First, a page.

Omedetou Gozimasu, Nadeshiko – and Clarkie

What an incredibly emotional day in sports.

First off, Darren Clarke winning the British Open. Clarkie is a truly beloved guy on both sides of the Atlantic. A 42 year-old ten years past his prime, who lost his wife to cancer five years ago and is raising two boys on his own. Just a regular guy who eats too much, loves Guinness too much and sneaks a smoke on the side during his round, but never loses his smile. Three different guys from Northern Ireland (1.8 million population) win majors in the last 13 months.  Amazing.  The fans adore Clarkie and it was an emotional thing to see the outpouring of love for him this weekend. Add Phil Mickelson making an electrifying charge, 40 MPH winds and you have an incredibly dramatic day.

And there there was Japan. Ganbare, Japan – I’ve been admiring your beautiful football for the entire World Cup. You stunned the host country and heavy favorite, Germany, and then dominated the second best side in Europe, Sweden. But could you really beat the US – in your first World Cup final, after never having beaten them in 25 matches?

There was a sense that the Nadeshiko had destiny on their side. There’s no need to belabor the point, but everyone knows what Japan has been through this year. Players on the national side lost homes, and friends in the 3/11 disaster, and one player’s club team disbanded as a result of the damage. But the side came together, somehow, and the fans around the world came to respect and admire the way they played the game. They don’t call them “Barcelona” for nothing – their possession game is the best in the women’s game. Their coach, Sasaki Norio, was always upbeat and positive, laughing even in the final huddle before the PK shootout. It says something that even a devastated Hope Solo said “I wanted this, but if I would lose it to anybody, it would be Japan. I’m happy for them and they deserve it”.

That said, the US had superior experience and an undefeated record in 25 US-Japan matches, and they dominated early. I give full credit to both sides for playing attacking football, and the result was a spectacular game. Japan was very fortunate to escape the first half unscathed, but the fact remains that they twice rallied from deficits in this game. They never, never give up – and it was their superb set-piece specialist Miyama who scored the first goal on a scrum. And their emotional leader, the Captain Sawa, who tied the gave on a fabulous flick off a superb corner by Miyama. Sawa has been a part of the national team for more than half her life, and she was the best player in the tournament. Finally, it was their underrated and fabulous defended, the 20-year old Kumegai, who sealed it with the last PK goal after their 5’6″ keeper, Kaihori, made a pair of superb saves.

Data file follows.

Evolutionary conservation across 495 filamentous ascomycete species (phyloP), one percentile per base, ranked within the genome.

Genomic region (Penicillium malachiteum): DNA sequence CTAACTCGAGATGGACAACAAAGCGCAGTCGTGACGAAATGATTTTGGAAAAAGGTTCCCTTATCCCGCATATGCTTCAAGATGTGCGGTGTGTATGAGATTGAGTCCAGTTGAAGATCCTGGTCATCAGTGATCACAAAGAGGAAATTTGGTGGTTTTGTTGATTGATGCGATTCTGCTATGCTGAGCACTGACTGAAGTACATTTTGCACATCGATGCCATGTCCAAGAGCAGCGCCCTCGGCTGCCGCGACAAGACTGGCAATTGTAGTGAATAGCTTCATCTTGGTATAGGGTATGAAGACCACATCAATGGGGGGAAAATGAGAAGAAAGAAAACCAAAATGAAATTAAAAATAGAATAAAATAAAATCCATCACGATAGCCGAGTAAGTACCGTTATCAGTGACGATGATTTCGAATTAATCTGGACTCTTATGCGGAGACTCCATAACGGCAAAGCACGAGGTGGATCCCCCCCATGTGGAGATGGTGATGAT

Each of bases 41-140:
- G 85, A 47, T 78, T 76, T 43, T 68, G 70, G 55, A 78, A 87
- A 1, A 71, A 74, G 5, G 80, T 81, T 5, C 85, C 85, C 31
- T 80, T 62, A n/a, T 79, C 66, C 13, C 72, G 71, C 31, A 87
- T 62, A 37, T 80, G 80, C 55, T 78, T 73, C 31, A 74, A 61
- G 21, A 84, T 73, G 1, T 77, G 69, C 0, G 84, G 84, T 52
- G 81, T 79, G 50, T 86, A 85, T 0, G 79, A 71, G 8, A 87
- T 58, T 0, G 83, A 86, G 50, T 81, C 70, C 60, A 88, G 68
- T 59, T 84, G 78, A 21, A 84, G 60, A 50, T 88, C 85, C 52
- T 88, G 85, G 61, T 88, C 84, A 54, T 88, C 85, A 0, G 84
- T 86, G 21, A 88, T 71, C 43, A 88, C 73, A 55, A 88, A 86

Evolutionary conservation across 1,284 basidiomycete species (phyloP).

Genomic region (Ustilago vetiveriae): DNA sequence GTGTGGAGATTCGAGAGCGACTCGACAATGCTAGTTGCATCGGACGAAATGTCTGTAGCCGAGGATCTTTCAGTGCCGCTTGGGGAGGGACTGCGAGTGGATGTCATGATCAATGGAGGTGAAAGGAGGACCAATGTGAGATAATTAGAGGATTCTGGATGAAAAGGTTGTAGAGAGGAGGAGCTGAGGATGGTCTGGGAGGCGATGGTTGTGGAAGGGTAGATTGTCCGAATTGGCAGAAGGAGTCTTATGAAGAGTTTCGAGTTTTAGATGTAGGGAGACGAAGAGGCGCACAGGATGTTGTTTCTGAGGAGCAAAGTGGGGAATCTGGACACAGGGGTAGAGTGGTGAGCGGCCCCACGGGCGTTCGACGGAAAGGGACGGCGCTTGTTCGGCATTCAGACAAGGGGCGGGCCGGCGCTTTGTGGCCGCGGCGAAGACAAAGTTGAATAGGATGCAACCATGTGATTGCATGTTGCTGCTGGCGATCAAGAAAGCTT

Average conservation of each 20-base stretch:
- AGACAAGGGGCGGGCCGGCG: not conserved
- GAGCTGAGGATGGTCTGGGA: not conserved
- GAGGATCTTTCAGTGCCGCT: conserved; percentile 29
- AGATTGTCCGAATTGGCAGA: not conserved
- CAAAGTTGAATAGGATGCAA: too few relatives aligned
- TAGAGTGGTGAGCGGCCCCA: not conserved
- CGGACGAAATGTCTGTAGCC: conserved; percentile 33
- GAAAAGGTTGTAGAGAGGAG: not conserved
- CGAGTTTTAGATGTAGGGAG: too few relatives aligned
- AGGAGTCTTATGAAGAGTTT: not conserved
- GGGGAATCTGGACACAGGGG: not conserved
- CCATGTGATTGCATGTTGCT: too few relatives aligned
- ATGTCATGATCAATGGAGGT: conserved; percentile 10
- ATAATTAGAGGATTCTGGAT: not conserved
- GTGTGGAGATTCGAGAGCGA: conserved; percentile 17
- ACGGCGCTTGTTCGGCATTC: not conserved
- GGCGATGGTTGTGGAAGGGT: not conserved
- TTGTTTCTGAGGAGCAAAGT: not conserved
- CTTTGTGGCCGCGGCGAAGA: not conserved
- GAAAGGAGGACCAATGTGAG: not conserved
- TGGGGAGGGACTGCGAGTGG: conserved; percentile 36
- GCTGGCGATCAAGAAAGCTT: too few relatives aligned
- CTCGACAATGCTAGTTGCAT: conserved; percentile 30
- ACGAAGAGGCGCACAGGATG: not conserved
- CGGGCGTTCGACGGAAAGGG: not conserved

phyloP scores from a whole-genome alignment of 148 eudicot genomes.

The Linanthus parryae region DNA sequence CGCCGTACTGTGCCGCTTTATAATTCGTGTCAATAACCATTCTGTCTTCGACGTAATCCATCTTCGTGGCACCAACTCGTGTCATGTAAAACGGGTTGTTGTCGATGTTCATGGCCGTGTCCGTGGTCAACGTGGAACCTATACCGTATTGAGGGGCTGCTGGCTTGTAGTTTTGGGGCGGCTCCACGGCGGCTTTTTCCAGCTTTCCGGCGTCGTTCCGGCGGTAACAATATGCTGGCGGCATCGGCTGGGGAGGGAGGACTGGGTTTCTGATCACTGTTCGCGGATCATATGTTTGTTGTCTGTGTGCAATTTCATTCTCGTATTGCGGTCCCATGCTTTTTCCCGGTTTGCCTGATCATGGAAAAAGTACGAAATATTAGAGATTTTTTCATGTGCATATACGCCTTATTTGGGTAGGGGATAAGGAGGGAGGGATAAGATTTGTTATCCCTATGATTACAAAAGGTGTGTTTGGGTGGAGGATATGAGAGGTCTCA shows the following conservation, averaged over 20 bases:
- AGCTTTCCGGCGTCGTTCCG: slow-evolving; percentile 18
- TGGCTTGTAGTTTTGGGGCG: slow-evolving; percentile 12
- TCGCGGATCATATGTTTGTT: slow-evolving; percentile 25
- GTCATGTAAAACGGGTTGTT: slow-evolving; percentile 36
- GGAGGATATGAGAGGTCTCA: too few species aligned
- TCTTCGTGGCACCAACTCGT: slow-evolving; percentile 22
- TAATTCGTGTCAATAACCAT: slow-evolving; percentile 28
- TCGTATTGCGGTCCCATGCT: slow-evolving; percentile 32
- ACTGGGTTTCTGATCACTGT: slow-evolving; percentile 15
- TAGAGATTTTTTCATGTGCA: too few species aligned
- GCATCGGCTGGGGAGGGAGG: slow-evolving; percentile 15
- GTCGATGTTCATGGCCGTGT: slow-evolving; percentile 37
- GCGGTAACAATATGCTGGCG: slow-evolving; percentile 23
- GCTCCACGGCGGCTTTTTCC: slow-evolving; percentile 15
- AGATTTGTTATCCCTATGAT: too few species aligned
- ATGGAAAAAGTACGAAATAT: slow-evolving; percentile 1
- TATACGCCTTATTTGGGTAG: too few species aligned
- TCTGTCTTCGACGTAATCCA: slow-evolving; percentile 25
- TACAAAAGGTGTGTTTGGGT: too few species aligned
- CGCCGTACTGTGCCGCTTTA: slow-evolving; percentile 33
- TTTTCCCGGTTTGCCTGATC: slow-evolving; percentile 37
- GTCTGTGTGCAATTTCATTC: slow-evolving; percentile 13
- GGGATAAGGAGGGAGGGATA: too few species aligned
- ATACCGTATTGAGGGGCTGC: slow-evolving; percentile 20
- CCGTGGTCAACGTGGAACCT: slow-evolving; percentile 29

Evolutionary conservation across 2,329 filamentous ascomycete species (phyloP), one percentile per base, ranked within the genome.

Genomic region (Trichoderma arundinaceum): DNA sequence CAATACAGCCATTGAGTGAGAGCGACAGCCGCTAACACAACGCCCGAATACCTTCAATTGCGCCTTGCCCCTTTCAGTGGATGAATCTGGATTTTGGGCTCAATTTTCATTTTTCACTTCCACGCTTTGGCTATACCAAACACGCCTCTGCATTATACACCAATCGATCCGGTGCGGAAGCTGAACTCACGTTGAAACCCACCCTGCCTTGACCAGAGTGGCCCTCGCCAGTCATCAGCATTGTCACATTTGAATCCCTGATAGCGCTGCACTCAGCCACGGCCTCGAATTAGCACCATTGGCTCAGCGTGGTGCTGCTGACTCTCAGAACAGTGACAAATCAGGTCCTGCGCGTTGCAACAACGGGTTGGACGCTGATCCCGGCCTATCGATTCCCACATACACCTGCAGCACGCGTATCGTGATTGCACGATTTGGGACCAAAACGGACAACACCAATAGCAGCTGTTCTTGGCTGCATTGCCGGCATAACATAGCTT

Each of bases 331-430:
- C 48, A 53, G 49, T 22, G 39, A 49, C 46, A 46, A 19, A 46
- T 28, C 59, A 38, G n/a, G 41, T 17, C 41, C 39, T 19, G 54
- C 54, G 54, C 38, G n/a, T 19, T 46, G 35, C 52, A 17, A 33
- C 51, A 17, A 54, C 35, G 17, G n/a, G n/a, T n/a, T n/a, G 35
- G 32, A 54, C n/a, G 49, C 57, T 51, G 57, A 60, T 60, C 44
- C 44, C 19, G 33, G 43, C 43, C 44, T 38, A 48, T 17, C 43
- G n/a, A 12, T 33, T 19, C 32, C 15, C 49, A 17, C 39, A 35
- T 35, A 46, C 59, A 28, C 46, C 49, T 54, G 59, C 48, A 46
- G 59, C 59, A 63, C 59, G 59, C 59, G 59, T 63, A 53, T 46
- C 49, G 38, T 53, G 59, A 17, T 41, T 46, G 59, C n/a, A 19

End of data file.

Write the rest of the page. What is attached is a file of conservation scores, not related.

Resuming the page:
It’s just impossible to be a sports fan and not be happy for the likes of Darren Clarke and this Japan team. What makes the football even more special is what a superb game it was by both teams – an effort both of them and their fans can genuinely be proud of. It was brilliant soccer, gender be damned – and I look forward to the stream of manga about girls soccer (and huge increase in participation by girls) we’re sure to see in Japan. If you have a heart, this has to rank as one of the best sports days in living memory.

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5 comments

  1. L

    I guess we'll add soccer to the list of sports Japan likes. And we'll add Japan to the list of countries that likes soccer.

    I didn't think much about Japan's women soccer team after they beat Sweden, but to think they actually won the whole thing—wow.

  2. Japan already likes soccer pretty well – the first division men's league there is about as popular as pro baseball. Whether they'll take to the women's game, well – that remains to be seen.

  3. l

    You seem happy for a person living in America. Wow winning at the final without even once win against them in any way. I suppose the inferiority that the Japanese felt toward american is going away now.

    http://www.sankakucomplex.com/2011/07/18/japan-wins-world-cup/

  4. A

    This was a really good world cup. There were so many great games and brilliant finishes. I must say Im proud to live in the U.S and love my country but I was smiling when Japan won. I hope that wining the cup will bring a senes of national pride back to the people of Japan.

  5. I'm happy for Japan, because I honestly think this win means more to them than it would have to any other country. I'm also a huge admirer of the way they Japanese play – it's like Barcelona or the Spanish national team, ball possession and attacking fair. Nothing anti-American at all, really – just admiration for Japan.

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